Yesterday we did something that we usually don’t do. It hasn’t happened in over six years for either of us. We quit our bank, Bank of America, and moved to a much friendlier institution. By detailing our experience switching banks, I hope to help you gain some more information about how to approach the process by learning from our experience.
We’ve both been customers with these guys for over six years. Yes, we’ve had the occasional customer service problem, or difficulties with fees, but nothing too major. Nothing so incredibly bad has happened that would be classified as a single, terrible event. No, it’s like a fly that keeps hovering around your freshly grilled burger at the barbeque. It’s really not that big of a deal – you just kind of shoo it away and keep eating. But when it keeps coming back over and over again – you lose your patience. You put the burger down. You march inside the house. You grab your flyswatter and come back outside to swat that sucker.
That adequately describes our experience over the past few months. Fees were getting charged when they shouldn’t have been getting charged. After a twenty minute phone call with customer service, the problem would always get resolved, but it would inevitably come back as their system would always relapse and charge the fee the coming month. The lady at our local branch practically scolded my wife when she asked to close her credit card account (although I admit, this is a typical reaction within the industry), and is consistently unpleasant when we ask to withdraw cash to pay for our daily expenses.
OK, this had to be stopped. We were going to have to find something different. I did some research, and compared several institutions to the baseline (BoA) based on several different factors that are important to us:
1) Free accounts (direct deposit or minimum combined balance requirements are ok)
2) Low ATM fees
3) Easily understood and functional online interface
4) Branch and ATM within walking distance from the house
5) Branch within a few mile radius open on Saturday mornings
6) Higher than average rates on Money Market Accounts (not as important but still worth considering)
7) Oh and the most important….being treated like a human being instead of a number when walking in the door
There were a few other factors but those were the ones of primary concern. While that last criteria could only be determined face to face by visiting each bank, all of the others could be more readily determined online.
After doing several comparisons and combing through different bank websites, I noticed different traits between each class of institution:
Big banks tend to have the best online/mobile portals and the most branch and ATM locations within the city. They also have the most fees that are hardest to get around, the lowest rates, and calling their customer service line could easily take twenty minutes depending on what you need help with.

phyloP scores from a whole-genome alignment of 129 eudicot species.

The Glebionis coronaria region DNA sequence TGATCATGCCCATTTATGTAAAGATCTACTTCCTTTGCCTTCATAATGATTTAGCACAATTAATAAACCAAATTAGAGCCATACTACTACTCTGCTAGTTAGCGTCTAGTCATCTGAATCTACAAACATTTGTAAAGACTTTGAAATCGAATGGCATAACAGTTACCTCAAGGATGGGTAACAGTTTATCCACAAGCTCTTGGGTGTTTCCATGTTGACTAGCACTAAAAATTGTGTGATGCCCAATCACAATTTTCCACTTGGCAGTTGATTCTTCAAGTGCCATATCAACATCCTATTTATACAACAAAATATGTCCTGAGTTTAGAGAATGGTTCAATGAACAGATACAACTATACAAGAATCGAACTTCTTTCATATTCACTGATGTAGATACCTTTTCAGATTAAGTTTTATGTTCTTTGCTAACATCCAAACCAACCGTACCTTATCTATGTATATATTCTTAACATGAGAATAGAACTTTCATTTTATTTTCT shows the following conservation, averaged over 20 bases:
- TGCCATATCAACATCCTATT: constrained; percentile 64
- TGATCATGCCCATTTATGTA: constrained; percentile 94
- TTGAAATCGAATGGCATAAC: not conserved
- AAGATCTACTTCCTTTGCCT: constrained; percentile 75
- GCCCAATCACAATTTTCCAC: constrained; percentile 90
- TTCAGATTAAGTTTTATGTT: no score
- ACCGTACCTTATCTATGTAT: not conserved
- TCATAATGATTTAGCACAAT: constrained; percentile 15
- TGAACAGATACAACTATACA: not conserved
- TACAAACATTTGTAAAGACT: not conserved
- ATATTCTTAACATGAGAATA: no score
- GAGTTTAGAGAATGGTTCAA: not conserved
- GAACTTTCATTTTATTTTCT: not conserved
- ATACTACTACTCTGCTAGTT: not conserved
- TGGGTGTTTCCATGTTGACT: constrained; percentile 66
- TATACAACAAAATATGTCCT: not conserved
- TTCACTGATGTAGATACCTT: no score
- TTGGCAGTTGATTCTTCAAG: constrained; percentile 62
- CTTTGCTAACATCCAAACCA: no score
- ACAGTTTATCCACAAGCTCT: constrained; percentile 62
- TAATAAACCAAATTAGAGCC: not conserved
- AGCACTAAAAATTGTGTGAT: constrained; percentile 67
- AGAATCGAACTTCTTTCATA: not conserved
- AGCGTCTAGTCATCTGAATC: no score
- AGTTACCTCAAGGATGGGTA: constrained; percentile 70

Mid-size/Regional banks also have good online and mobile portals and a decent amount of local branches and ATMs. Fees tend to be lower than the big banks, and rates tend to be higher. Customer service is a little easier. The downside is the lack of ATMs when leaving city limits.
Local Credit Unions tend to have online and mobile portals too. The number of branches and ATMs is usually very restricted, although co-op networks usually allow fee-free banking when you’re not local. Customer service is solid and the rates tend to be the highest, since the members, not stockholders, own credit unions. Overall perks however, tend to be more basic.
So how did we narrow down our selection? Well, after looking into the other big banks it didn’t take a long time to realize that they are all pretty much the same, with slight differences. Note that I am saying this from a customer’s point of view, not an investor’s. For example, US Bank is one of the most conservative financial institutions of size out there as far as its business model goes, but from the customer perspective who just wants solid checking and savings options they offer just about the same services as the other guys.
This eliminated big banks as a category for us. We naturally gravitated more toward the mid-size banks and credit unions. Although credit unions had great rates and were pretty friendly when we talked to them, they didn’t seem to have the breadth or technological innovation that other places had. Despite the co-op network being in place, I just couldn’t imagine myself being in another city and going to a different bank branch for something and having the transaction go smoothly. Perhaps this is irrational on my part, but that’s how I feel.
In the end, we decided to go for a reputable mid-sized bank in the area. It seemed to do the trick for us. It has the features of a larger bank without making us feel like a number when we walk in the door. Also, they reimburse all ATM fees (what!) and have a decent number of branches and ATMs not just in our city but elsewhere in the region as well. When we’re visiting family in Chicago I know we’ll able to pop by at a branch or ATM if I need something. Also, the rates for our savings were significantly higher than Bank of America’s. Although I admit that in this day and age, it’s not too hard to beat 0.01%. 🙂